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Book Review: The Last Christian

Confession time:  This book review was due last week.  I failed to deliver.  Why?  I have no idea.  It's on my to-do list.  It just didn't get to-done.

If you'll read Disclosures! you'll discover all the truth about me and book reviews.  This one is from WaterBrook/Multnomah's Blogging for Books program.  Good times.  Free books.


The Last Christian: A Novel

A few weeks ago I read The Last Christian: A Novel by David Gregory.  It was a good read, although I didn't find it quite the gripping page-turner a few others have.  If you'll click the title above, you'll hit the description page including a link to download the first chapter of the book, which will be a good tease for you if you're interested. 

What's to like in this book?  Well, you've got adventure, in terms of people hiding from evil businessmen bent on ruling the world.  You've got intrigue, with businessmen and politicians in secret alliances.  You've got romance between major characters, and family dynamics, both good and bad.

The action moves well, with a few surprising twists.  There are enough moments that what I expected to happen didn't happen to keep me guessing until near the end, but there were no major shockers.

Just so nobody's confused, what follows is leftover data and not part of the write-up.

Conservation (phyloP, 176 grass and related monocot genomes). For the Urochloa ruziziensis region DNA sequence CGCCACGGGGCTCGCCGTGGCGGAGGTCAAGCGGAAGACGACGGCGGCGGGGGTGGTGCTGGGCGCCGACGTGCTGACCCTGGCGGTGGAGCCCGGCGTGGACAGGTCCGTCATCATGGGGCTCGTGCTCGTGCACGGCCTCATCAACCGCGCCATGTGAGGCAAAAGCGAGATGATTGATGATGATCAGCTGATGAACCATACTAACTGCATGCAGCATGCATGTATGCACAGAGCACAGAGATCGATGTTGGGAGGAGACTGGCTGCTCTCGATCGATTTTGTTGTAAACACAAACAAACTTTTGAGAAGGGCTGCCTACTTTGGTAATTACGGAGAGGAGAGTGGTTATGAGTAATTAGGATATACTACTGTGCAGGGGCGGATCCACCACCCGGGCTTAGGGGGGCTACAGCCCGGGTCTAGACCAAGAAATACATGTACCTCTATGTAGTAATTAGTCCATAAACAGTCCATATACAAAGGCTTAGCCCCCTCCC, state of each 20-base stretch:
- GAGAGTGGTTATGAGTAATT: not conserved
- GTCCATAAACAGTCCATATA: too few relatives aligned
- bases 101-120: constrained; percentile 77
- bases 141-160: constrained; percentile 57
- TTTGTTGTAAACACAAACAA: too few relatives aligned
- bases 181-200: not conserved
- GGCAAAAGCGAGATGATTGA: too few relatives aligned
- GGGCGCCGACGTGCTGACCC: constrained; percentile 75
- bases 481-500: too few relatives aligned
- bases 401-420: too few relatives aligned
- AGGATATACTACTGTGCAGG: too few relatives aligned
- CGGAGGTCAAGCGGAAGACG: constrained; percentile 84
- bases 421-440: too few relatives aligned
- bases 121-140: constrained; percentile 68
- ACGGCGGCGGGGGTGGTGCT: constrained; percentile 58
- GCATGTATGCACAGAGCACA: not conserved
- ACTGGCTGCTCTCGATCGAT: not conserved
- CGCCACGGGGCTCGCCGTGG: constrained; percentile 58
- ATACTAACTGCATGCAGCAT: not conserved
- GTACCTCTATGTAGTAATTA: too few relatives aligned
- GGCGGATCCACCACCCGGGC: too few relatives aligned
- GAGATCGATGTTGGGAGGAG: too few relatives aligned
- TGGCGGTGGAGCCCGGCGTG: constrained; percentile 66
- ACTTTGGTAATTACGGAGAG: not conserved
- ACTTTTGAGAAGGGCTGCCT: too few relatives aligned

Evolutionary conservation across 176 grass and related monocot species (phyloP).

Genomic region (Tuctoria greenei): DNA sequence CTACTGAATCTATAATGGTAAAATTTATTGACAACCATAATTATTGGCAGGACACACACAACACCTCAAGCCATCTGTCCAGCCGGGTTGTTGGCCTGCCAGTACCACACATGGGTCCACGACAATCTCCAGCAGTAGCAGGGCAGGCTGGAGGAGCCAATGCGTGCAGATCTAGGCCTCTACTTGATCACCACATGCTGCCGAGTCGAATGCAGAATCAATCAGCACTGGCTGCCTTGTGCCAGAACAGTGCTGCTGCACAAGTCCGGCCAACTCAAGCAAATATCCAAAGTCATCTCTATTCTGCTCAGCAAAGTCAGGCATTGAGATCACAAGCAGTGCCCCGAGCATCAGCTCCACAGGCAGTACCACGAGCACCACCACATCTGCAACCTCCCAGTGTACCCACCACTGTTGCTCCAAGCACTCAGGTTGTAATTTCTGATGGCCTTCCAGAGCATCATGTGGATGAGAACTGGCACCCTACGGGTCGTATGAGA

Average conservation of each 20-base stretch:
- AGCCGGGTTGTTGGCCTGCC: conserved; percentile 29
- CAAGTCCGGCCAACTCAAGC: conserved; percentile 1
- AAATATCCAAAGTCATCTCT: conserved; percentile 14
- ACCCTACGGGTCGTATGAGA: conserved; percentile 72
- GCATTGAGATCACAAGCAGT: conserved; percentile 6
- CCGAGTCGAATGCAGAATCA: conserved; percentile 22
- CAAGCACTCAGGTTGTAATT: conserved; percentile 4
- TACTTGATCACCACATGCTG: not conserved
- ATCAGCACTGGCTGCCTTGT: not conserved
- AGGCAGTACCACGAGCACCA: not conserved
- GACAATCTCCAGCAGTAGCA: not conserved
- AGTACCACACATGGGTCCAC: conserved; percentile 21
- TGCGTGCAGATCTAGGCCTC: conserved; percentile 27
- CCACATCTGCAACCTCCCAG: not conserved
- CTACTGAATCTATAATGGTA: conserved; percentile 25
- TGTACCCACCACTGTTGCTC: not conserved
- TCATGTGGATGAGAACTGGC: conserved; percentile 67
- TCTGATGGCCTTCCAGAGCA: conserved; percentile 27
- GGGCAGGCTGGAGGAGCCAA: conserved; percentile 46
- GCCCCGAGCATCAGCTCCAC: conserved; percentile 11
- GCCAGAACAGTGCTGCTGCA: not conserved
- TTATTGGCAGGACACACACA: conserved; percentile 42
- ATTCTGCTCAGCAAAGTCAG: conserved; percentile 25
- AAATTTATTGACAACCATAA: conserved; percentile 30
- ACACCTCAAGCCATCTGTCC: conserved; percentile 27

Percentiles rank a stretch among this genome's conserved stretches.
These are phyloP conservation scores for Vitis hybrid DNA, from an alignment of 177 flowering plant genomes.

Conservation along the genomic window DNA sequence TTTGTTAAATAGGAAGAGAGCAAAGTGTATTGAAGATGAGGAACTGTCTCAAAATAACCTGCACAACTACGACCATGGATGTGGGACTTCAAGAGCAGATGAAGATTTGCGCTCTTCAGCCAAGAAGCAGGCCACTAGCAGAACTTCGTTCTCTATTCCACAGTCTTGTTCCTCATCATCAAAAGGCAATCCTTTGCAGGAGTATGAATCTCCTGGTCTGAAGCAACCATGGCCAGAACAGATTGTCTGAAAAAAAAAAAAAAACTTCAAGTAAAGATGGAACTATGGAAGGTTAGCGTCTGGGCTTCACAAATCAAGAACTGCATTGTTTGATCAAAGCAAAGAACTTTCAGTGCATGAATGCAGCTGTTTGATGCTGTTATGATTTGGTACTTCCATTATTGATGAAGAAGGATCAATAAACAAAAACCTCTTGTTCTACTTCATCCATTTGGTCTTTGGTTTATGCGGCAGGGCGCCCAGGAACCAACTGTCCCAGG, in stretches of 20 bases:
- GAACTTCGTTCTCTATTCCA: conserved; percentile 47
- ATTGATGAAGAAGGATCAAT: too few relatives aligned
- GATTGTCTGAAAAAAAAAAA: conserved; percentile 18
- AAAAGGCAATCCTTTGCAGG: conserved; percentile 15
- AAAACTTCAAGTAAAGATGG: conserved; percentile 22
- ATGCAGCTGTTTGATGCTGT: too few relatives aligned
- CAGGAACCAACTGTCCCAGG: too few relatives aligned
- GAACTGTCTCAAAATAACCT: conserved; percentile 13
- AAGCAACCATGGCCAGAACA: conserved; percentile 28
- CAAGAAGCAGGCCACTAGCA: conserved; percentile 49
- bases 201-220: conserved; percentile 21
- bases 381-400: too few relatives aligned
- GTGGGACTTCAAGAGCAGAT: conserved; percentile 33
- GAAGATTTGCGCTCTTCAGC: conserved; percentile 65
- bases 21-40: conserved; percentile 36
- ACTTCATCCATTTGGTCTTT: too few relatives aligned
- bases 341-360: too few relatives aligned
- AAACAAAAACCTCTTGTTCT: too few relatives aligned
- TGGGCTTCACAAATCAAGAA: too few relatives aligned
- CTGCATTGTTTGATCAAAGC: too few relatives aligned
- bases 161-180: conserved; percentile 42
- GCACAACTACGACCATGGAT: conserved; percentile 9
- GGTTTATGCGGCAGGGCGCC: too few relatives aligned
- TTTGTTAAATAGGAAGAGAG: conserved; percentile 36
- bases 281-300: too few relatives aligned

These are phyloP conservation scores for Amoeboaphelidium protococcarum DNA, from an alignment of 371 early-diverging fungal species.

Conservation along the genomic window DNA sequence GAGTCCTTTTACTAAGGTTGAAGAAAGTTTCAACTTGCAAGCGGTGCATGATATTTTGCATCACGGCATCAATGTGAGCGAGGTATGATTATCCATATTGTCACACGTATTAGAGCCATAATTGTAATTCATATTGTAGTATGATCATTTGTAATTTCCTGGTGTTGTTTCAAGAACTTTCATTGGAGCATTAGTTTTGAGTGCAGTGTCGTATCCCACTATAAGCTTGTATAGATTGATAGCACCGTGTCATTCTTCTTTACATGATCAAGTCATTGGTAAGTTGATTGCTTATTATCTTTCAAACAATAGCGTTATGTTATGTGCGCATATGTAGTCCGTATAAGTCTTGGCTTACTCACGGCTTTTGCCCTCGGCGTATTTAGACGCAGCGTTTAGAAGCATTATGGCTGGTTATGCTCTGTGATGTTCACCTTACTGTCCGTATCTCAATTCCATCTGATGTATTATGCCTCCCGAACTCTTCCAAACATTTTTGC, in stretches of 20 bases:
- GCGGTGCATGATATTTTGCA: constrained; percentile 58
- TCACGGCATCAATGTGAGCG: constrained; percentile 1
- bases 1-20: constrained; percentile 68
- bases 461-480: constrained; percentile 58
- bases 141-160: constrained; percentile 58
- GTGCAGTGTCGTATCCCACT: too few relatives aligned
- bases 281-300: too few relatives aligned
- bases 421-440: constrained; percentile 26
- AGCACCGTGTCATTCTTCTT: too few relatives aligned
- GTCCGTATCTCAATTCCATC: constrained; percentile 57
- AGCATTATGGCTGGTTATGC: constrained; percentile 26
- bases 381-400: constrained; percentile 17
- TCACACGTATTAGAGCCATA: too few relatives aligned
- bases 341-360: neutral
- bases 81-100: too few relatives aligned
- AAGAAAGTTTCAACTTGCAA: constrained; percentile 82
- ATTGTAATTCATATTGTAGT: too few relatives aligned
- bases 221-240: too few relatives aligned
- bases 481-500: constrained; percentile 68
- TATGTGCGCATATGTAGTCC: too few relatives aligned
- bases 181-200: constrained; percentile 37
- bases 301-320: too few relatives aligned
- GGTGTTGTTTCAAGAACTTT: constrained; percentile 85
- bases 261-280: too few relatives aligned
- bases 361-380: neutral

I had a few difficulties with this book.  The first was the depiction of Christians and their behavior.  Neither the protagonist nor the Christians depicted in flashbacks were good representations of Christianity.  In fact, one of the major characters of the book remembered his father's version of Christianity, which was described in detail, while there are no details given of a Christian that is not either rabidly fundamentalist or over-sheltered from life.  A more balanced depiction would have been nice, but it seems the author wanted to depict the reason Christianity died out to be the fault of those two extremes.

The other difficulty was the premise.  The basic description, even the title, indicates there is no Christianity left in America, yet part of the moral issue raised with the silicon brains is that people are losing their connection with God.  If there are no Christians, there is no connection to lose with God.  I found that a plot hole I couldn't quite escape.

In all, not a bad read.  It's good look down a possible future.  As a summer reading paperback, not a bad expense. 


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